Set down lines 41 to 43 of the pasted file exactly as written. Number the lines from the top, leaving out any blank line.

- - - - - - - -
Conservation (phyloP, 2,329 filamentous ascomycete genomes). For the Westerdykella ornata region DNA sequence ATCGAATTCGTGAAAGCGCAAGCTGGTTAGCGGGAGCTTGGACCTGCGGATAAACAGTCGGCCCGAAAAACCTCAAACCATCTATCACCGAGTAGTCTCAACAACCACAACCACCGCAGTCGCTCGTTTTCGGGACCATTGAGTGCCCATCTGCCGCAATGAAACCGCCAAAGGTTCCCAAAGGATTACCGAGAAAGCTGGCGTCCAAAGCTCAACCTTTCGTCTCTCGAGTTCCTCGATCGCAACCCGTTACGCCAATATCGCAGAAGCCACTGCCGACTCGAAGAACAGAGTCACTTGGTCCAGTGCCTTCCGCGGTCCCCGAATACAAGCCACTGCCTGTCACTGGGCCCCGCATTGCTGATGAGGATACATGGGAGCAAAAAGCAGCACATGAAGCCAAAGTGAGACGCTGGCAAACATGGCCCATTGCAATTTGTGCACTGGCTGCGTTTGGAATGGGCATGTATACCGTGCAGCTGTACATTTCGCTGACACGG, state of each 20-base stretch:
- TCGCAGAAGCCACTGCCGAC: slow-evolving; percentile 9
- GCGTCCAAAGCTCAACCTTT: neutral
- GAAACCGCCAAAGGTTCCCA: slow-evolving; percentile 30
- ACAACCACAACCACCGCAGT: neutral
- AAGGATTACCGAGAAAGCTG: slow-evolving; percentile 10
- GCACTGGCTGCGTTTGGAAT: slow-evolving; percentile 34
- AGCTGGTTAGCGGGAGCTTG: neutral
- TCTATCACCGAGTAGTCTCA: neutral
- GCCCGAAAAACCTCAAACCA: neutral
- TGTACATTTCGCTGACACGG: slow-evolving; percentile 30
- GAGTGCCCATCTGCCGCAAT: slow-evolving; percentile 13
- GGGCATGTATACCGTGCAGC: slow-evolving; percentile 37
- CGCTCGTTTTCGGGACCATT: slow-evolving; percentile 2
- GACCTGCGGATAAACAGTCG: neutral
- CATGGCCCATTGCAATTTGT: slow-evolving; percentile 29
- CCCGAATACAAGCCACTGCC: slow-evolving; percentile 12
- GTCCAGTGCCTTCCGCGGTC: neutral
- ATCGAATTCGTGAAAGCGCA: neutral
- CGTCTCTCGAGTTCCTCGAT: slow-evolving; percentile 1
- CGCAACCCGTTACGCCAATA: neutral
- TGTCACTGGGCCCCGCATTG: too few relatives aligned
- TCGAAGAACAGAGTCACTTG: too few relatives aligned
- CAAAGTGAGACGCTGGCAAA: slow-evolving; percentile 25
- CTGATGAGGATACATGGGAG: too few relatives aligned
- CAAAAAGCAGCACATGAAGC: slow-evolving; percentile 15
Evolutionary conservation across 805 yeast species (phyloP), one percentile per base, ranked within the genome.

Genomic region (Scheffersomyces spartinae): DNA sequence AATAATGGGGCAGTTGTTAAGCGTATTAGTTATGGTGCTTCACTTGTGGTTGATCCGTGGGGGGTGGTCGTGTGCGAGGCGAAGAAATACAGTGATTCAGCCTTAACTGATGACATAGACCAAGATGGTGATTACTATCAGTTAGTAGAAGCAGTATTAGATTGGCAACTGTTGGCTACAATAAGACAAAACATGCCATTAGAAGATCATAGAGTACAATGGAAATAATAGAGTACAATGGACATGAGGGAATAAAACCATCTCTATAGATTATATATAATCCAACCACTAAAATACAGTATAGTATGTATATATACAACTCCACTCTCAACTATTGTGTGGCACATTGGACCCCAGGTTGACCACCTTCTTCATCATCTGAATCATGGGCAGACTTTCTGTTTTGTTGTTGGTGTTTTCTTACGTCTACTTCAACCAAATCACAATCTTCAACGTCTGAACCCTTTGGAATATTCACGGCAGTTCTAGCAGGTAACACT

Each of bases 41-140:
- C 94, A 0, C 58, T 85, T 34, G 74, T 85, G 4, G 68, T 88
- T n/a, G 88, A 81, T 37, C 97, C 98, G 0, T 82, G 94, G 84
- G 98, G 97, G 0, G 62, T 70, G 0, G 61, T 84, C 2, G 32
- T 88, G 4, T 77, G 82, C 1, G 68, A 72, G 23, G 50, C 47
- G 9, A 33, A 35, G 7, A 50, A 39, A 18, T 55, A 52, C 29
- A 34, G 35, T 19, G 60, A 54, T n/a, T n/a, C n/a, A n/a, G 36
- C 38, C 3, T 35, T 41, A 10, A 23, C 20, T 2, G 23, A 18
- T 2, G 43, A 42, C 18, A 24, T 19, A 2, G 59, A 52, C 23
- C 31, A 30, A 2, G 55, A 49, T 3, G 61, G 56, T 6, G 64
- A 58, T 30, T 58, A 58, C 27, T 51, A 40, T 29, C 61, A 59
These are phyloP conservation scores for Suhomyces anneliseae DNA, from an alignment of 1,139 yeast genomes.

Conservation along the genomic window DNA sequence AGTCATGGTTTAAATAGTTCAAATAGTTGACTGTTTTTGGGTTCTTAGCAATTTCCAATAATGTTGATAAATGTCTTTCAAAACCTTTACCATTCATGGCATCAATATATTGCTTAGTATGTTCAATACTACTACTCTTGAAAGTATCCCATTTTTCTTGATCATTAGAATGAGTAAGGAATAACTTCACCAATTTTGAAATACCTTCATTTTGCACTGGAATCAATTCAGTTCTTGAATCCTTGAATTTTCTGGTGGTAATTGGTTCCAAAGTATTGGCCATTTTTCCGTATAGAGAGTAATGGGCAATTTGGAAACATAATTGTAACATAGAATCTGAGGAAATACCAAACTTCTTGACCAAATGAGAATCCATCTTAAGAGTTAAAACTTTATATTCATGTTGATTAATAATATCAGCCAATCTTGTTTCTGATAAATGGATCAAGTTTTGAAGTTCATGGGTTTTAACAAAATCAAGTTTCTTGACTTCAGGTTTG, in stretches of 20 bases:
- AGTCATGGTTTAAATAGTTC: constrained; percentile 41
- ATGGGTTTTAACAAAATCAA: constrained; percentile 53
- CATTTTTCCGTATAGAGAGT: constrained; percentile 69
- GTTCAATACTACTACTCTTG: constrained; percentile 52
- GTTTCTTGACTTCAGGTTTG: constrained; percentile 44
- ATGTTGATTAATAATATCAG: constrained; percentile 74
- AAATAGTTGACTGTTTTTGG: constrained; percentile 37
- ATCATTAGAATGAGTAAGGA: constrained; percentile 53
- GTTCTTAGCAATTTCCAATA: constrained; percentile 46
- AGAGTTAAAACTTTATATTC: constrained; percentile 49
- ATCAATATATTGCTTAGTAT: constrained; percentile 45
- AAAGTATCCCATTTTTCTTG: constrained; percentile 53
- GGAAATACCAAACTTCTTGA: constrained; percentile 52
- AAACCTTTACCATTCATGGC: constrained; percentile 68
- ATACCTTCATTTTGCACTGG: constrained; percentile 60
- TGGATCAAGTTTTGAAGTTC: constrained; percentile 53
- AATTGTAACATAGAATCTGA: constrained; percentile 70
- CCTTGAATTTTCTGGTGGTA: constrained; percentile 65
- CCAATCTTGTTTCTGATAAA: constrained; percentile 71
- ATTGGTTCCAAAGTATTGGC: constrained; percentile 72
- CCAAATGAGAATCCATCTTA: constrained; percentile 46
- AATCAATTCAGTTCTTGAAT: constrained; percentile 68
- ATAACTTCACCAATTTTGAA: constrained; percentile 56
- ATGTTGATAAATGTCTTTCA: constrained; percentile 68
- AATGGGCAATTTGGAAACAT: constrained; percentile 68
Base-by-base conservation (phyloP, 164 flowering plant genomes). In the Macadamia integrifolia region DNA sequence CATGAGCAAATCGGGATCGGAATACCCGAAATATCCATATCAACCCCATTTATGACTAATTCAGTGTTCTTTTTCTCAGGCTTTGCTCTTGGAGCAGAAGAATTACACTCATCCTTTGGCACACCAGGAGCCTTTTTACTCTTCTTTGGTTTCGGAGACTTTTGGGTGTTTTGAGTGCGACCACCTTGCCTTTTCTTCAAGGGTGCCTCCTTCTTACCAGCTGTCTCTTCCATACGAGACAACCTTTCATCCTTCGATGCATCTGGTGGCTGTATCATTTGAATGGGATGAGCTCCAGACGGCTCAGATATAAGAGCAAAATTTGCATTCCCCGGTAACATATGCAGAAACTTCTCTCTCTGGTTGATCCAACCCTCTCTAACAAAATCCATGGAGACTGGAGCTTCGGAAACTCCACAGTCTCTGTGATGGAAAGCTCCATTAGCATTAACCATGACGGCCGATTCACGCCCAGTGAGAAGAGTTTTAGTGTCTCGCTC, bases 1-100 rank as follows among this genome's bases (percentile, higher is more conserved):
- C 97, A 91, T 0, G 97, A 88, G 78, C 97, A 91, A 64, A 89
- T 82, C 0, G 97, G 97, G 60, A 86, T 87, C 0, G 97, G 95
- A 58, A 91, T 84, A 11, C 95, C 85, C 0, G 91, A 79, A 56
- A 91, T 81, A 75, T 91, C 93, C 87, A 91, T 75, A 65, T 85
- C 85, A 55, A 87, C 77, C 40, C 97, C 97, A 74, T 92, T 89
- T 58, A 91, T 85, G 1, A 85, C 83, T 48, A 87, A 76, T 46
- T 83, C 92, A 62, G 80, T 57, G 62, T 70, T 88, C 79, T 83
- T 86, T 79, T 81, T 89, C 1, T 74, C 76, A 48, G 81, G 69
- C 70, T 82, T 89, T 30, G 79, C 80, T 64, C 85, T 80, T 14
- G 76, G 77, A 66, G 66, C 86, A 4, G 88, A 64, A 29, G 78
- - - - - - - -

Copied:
Conservation along the genomic window DNA sequence AGTCATGGTTTAAATAGTTCAAATAGTTGACTGTTTTTGGGTTCTTAGCAATTTCCAATAATGTTGATAAATGTCTTTCAAAACCTTTACCATTCATGGCATCAATATATTGCTTAGTATGTTCAATACTACTACTCTTGAAAGTATCCCATTTTTCTTGATCATTAGAATGAGTAAGGAATAACTTCACCAATTTTGAAATACCTTCATTTTGCACTGGAATCAATTCAGTTCTTGAATCCTTGAATTTTCTGGTGGTAATTGGTTCCAAAGTATTGGCCATTTTTCCGTATAGAGAGTAATGGGCAATTTGGAAACATAATTGTAACATAGAATCTGAGGAAATACCAAACTTCTTGACCAAATGAGAATCCATCTTAAGAGTTAAAACTTTATATTCATGTTGATTAATAATATCAGCCAATCTTGTTTCTGATAAATGGATCAAGTTTTGAAGTTCATGGGTTTTAACAAAATCAAGTTTCTTGACTTCAGGTTTG, in stretches of 20 bases:
- AGTCATGGTTTAAATAGTTC: constrained; percentile 41
- ATGGGTTTTAACAAAATCAA: constrained; percentile 53